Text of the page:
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Discrete Time Modelling & Derivative Securities - MAT00023M

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  • Department: Mathematics
  • Module co-ordinator: Dr. Alex Daletskii
  • Credit value: 20 credits
  • Credit level: M
  • Academic year of delivery: 2017-18

Module will run

Occurrence Teaching cycle
A Autumn Term 2017-18

Module aims

The aim of the module is to explain in simple - namely discrete time - settings the fundamental ideas of modelling of financial markets and pricing of derivative securities using the principle of no arbitrage. Even the simplest of all models with only one time step allows several important notions to be illustrated. The module progresses with more complex models with many time steps and several stocks which are developed along with the corresponding theory of pricing and hedging derivative securities such as options or forwards. Relatively simple mathematical considerations lead to powerful notions and techniques underlying the theory such as viability, completeness, self-financing and replicating strategies, arbitrage and equivalent martingale measures. These are directly applicable in practice, particularly in the continuous time limiting theory developed in a subsequent module. The general methods are applied in detail in particular to pricing and hedging European and American options within the Cox-Ross-Rubinstein (CRR) binomial tree model. The Black-Scholes model as the limit of CRR models is discussed to pave the way for continuous time theory.

Module learning outcomes

At the end of the module you should be able to:

understand the basic ideas, principles and assumptions for building simple discrete time financial models, and associated notions (portfolios, trading strategies, discounted prices etc)

be able to test a discrete-time model for viability;

understand the notion of a derivative security and the common examples;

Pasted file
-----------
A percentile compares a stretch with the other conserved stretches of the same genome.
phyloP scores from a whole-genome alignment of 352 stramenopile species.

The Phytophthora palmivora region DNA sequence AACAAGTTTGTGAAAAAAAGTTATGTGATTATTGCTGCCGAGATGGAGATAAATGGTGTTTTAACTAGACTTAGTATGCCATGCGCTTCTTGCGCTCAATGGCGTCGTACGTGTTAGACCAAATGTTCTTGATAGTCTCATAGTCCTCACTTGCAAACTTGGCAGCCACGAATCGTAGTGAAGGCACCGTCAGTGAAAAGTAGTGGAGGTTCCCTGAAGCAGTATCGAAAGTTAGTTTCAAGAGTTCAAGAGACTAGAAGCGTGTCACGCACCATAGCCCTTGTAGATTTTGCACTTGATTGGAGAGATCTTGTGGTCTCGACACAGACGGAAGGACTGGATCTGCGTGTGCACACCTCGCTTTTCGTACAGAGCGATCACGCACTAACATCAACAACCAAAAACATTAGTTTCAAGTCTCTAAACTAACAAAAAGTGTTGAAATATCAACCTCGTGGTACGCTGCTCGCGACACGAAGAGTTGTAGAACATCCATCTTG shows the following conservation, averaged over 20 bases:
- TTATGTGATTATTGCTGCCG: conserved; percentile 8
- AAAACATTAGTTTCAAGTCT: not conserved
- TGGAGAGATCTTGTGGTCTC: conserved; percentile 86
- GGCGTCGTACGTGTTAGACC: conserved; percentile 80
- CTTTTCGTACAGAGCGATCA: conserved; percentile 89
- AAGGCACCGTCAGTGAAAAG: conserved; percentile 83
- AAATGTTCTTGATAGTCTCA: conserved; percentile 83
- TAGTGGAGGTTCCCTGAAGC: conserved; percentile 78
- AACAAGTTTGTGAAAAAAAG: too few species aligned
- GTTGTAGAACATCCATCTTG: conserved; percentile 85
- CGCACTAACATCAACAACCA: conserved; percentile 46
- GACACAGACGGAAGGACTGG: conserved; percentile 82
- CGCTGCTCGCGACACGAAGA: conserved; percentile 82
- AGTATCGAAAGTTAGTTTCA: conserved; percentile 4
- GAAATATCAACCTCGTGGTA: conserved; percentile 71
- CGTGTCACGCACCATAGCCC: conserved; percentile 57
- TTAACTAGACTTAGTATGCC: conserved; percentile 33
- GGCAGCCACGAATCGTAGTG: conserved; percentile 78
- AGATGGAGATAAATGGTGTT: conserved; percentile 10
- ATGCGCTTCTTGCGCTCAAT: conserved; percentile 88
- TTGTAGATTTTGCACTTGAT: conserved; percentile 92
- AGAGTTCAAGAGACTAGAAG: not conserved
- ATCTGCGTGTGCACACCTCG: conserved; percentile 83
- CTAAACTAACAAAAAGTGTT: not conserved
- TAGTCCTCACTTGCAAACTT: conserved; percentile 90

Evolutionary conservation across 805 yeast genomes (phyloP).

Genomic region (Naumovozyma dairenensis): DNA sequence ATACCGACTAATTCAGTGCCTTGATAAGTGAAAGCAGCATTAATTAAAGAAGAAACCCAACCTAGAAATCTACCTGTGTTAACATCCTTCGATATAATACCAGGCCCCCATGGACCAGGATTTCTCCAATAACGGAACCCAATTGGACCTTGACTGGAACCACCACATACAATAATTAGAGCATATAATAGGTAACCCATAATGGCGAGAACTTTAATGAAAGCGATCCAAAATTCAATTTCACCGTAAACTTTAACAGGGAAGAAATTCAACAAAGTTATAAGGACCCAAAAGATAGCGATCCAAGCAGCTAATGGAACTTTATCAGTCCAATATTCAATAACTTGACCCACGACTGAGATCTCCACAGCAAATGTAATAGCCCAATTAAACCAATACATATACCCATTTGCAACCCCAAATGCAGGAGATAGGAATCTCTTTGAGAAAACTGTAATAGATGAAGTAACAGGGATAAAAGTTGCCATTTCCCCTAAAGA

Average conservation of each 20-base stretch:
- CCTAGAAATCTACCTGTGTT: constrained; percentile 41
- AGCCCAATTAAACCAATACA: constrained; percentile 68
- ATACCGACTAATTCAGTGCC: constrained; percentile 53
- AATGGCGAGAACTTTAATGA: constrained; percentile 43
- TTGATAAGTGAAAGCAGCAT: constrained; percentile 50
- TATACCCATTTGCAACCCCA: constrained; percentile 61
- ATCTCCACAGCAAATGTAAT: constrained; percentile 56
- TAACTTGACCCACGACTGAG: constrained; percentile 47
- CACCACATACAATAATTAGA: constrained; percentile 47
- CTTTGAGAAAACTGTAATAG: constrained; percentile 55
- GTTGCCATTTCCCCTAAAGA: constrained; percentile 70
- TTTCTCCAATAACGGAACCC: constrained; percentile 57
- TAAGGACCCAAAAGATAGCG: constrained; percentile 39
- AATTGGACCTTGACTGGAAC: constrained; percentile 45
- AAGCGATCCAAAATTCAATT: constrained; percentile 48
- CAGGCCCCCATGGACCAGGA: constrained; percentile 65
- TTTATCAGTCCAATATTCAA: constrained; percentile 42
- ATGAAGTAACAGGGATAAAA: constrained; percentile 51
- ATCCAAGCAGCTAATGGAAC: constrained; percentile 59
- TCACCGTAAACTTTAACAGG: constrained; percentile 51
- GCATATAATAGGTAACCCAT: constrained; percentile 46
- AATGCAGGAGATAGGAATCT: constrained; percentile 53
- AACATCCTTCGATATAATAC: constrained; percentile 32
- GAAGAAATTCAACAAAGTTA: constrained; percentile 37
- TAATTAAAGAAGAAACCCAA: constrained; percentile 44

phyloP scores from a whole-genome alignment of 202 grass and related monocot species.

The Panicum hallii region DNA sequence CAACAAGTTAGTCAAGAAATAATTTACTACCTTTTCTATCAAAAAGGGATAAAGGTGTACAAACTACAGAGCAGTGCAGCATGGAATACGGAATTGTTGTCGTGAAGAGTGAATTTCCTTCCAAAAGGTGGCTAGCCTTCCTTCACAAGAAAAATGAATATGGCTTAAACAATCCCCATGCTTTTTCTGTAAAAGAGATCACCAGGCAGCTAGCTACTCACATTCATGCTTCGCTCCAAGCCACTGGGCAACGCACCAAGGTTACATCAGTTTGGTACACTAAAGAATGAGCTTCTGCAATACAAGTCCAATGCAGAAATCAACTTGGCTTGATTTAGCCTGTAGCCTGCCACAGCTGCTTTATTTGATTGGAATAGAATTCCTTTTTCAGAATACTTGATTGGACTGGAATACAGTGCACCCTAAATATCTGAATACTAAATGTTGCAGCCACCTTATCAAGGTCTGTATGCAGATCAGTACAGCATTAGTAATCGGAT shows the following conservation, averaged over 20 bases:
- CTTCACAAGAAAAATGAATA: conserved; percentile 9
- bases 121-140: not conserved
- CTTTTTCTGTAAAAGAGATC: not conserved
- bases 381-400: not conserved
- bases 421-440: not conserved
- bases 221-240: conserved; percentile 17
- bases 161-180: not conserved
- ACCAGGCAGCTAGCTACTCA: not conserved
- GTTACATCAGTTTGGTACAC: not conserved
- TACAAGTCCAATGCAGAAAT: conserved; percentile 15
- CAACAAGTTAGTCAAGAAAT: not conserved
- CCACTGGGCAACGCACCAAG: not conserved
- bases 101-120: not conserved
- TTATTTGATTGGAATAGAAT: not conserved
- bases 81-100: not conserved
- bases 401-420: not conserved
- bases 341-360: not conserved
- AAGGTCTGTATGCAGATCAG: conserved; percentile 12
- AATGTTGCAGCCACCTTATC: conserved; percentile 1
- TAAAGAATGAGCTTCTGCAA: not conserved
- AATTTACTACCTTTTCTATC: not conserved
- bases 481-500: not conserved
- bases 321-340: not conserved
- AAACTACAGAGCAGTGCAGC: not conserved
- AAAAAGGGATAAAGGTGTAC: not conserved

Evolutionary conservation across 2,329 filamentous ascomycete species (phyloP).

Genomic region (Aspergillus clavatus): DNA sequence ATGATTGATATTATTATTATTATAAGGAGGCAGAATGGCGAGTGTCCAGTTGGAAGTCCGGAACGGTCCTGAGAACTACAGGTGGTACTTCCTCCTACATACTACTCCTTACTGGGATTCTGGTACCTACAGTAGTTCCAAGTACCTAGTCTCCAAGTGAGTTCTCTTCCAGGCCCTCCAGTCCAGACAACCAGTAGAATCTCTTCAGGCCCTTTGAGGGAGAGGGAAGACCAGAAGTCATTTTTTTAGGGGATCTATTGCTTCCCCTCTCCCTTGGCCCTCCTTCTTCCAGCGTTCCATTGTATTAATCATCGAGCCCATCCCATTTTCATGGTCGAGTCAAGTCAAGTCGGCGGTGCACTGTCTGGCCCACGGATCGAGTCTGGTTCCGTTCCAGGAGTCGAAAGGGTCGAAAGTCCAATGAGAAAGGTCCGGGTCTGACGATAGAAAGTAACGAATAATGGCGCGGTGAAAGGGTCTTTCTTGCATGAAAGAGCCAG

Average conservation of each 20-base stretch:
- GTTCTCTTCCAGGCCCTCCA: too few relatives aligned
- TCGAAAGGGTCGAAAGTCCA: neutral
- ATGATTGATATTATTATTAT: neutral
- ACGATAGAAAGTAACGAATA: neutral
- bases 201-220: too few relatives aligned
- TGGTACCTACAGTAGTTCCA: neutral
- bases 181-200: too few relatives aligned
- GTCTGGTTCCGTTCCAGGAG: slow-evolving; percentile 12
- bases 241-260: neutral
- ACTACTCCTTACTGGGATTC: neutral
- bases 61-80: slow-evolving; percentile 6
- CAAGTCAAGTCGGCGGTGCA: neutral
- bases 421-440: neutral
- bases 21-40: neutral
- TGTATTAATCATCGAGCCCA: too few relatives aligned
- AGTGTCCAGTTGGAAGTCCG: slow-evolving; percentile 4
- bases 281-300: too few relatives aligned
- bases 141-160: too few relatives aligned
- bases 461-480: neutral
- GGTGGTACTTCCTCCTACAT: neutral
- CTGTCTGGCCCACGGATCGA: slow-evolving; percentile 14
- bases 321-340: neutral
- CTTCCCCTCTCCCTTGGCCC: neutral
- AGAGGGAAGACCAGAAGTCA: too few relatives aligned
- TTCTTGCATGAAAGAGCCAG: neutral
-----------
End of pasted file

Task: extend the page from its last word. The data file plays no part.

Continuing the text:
understand the principle of no arbitrage (NAP) for pricing derivatives;

understand the notions of self-financing and replicating strategies, and their role in pricing using the NAP;

understand the notion of an equivalent martingale measure and its use in pricing;

understand the notion of completeness of a market;

be able to apply the above theory to particular examples, especially European options, and explicitly calculate replicating (hedging) trading strategies, equivalent martingale measures and derivative prices, using Excel spreadsheets as well as hand calculation;

understand how to price American options in a discrete model and do explicit calculations


Task Length % of module mark
University - closed examination
Discrete Time Modelling & Derivative Securities
3 hours 100

Special assessment rules



Task Length % of module mark
University - closed examination
Discrete Time Modelling & Derivative Securities
3 hours 100

Module feedback

Individual feedback and advice on assessed coursework will be offered to students during scheduled office hours.

Indicative reading

A. Etheridge, A Course in Financial Calculus, Cambridge University Press, 2002.

N.H. Bingham and R. Kiesel, Risk Neutral Valuation, Springer, 1998.

M. Baxter and A. Rennie, Financial Calculus, Cambridge University Press, 1996.

J.C. Hull, Introduction to Futures and Options Markets, Prentice-Hall, 1998.

M. Capinski and T. Zastawniak, Mathematics for Finance: An Introduction to Financial Engineering, Springer, 2003.

S.E. Pliska, Introduction to Mathematical Finance: Discrete Time Models, Blackwell, 1997.

H. Follmer and A. Schied, Stochastic Finance: An Introduction in Discrete Time, Walter de Gruyter, 2004

S. E. Shreve, Stochastic Calculus for Finance (volumes I and II), Springer, 2004

The information on this page is indicative of the module that is currently on offer. The University is constantly exploring ways to enhance and improve its degree programmes and therefore reserves the right to make variations to the content and method of delivery of modules, and to discontinue modules, if such action is reasonably considered to be necessary by the University. Where appropriate, the University will notify and consult with affected students in advance about any changes that are required in line with the University's policy on the Approval of Modifications to Existing Taught Programmes of Study.